Bluefield Daily Telegraph, Bluefield, WV

Sports column

November 13, 2013

Coaches look for growth

BLUEFIELD — Try as he might, Bob Huggins has to tell the truth. “I could lie to you, but I am not very good at it,” said Huggins, during a press conference following West Virginia’s 87-82 loss to Virginia Tech on Tuesday at Cassell Coliseum in Blacksburg.

For as loud as Huggins can be on the sidelines, and he could be heard clearly at times from across the floor as the Mountaineers lost a 17-point first half lead, he can be just as quiet in a press conference.

Especially after a loss.

“As I tell you all the time, you have to be really dumb to have to lose to learn,” Huggins said. “Why can’t we can’t win and learn.”

When asked if the Mountaineers (1-1) could gain something from the loss, Huggins may have already been thinking about the importance of winning every game in hopes of a return to the NCAA Tournament four months from now, a difficult proposition in the ultra-competitive Big 12.

“I think we put ourselves in a big hole, have you looked at our schedule,” Huggins said. “It is pretty hard, we are going to have to win some of those games that people don’t think we can win.”

The same can be said for Virginia Tech (1-1), which was the preseason pick to finish last in the 15-team ACC, which promises to get even tougher with the addition of defending national champion Louisville in 2014.

Any wins are vital to the Hokies with their schedule, but at least they were able to provide a retirement gift to Jim Weaver, who announced his intentions on Tuesday to retire as athletic director at the end of this month.

“It was a good day to give him a victory over West Virginia, that is a good retirement package from the men’s basketball team,” said Virginia Tech head coach James Johnson, who was hired to replace the fired-Seth Greenberg by Weaver prior to last season. “You guys know how much he means to me, giving me an opportunity here at Virginia Tech and he will be sorely missed by me.”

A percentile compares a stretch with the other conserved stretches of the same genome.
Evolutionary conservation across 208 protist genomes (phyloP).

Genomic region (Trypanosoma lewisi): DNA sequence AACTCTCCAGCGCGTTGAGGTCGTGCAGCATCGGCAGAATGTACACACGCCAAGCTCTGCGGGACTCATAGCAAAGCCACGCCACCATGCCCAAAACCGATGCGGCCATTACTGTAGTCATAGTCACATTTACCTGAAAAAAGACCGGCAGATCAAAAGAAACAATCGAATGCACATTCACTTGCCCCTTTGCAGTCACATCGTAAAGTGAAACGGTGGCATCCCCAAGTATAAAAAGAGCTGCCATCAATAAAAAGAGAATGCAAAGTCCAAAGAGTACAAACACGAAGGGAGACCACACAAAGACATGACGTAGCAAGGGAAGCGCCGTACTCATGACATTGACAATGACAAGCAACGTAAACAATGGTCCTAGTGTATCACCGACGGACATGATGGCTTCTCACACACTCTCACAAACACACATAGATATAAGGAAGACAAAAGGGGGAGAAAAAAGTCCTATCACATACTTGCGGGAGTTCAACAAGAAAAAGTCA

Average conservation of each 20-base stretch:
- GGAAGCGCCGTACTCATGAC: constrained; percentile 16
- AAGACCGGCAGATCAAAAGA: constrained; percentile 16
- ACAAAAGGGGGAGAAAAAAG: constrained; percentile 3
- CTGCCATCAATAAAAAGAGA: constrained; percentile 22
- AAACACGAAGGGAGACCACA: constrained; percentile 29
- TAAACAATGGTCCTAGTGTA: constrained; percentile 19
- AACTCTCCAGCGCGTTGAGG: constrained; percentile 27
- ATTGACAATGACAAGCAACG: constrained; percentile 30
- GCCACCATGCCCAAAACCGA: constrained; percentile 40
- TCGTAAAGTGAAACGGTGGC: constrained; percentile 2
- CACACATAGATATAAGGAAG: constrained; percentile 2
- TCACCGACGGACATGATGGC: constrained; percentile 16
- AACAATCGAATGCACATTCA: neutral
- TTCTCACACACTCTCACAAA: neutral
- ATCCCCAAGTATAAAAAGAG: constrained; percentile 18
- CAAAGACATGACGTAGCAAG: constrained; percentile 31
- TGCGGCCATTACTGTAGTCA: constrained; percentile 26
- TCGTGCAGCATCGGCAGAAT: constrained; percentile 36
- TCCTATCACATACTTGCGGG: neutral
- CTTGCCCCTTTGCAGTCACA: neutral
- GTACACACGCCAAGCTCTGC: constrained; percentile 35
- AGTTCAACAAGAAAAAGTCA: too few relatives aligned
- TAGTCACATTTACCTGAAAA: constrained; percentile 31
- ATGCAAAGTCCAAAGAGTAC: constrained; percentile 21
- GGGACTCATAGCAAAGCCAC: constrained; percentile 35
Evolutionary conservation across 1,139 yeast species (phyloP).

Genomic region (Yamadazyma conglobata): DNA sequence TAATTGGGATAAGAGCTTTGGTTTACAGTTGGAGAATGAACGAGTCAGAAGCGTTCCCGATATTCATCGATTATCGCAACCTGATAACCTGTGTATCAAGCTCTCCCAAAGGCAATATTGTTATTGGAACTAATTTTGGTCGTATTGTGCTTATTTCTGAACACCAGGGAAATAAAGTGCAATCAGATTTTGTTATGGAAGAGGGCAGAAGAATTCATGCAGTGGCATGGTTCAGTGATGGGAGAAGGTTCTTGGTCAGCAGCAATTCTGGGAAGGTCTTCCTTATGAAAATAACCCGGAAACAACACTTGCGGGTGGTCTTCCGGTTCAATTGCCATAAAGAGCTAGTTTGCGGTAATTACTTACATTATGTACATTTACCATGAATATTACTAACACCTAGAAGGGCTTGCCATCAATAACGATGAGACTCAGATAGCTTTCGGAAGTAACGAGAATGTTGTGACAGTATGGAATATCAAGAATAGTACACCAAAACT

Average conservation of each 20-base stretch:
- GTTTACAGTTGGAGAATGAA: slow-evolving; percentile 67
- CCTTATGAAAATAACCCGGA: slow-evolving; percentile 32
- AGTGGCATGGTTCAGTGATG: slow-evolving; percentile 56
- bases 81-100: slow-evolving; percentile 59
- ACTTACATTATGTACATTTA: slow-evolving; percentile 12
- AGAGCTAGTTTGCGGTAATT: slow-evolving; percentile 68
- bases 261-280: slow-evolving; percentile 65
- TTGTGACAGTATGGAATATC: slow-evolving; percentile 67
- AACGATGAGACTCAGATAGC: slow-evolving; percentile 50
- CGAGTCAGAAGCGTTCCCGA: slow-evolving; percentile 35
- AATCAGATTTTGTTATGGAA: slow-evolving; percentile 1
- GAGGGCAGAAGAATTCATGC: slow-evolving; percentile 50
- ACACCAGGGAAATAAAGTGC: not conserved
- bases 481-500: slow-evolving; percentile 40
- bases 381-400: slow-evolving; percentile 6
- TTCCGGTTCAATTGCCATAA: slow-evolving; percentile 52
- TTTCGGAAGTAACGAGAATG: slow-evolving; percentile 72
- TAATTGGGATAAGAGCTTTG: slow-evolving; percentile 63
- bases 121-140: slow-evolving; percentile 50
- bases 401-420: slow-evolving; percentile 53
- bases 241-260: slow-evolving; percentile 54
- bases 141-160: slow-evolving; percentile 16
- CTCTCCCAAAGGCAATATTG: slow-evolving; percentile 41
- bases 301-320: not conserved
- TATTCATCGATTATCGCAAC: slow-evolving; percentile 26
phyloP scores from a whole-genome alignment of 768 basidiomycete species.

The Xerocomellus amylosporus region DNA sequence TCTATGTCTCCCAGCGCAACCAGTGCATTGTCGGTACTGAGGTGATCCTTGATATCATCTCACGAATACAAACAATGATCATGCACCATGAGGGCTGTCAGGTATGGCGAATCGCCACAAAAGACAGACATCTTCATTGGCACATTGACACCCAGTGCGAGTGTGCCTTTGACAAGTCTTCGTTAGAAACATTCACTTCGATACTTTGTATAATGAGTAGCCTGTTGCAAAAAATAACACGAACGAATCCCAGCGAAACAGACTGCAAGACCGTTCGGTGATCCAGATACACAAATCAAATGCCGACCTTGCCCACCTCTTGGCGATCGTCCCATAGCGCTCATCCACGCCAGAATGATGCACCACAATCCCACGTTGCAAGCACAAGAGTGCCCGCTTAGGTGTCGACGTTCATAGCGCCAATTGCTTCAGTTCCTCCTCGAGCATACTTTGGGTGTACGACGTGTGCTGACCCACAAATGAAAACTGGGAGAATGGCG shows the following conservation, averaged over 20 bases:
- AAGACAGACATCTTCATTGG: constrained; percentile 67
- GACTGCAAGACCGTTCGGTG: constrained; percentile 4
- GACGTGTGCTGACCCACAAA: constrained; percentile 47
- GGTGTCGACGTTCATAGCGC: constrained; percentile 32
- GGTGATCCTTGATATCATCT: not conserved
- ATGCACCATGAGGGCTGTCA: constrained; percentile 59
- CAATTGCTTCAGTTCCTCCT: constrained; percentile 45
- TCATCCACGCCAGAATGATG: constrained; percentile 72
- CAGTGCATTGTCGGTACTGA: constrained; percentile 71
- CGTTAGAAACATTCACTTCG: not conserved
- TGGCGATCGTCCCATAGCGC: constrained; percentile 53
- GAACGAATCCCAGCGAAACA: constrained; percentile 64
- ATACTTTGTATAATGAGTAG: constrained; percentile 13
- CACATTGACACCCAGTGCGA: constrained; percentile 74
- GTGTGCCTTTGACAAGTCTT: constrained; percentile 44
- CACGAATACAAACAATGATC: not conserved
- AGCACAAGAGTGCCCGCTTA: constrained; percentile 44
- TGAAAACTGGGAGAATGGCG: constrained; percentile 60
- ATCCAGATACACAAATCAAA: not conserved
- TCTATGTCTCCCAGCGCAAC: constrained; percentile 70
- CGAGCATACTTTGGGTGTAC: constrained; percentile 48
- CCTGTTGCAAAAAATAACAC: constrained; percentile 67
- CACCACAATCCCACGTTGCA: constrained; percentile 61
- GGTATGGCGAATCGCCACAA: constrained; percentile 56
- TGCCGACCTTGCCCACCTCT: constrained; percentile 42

Virginia Tech, which had lost its opener by a point to South Carolina-Upstate, leaned on four newcomers, three freshmen and a transfer, a quartet that combined for 64 points to help the Hokies get the win.

While depending on youngsters — who are not named Andrew Wiggins, Jabari Parker or Julius Randle — can be dangerous in the competitive world of Division I basketball, that is the path that the Hokies — and Mountaineers — have chosen to take.

That means there will be some good times, and not such good times ahead for both teams.

“I think it is a sign we have got to continue to get better,” Virginia Tech second year head coach James Johnson said. “We have some young guys that can do some things, we have got to hang in there.

“It is going to be up and down for them, but at least we have multiple guys that if one guy is down we have got some other guys that may be able to step up. Tonight we were able to get those three guys going so that was a very encouraging.”

Both teams had tough seasons in 2012-13, each finishing with 13-19 records. Little is expected from either club this season, where reaching .500 might be considered a success.

Virginia Tech fell behind by 17 points in the first half, but pulled within five at the break, and built a 10-point lead in the final 20 minutes, eventually holding on for a five-point win.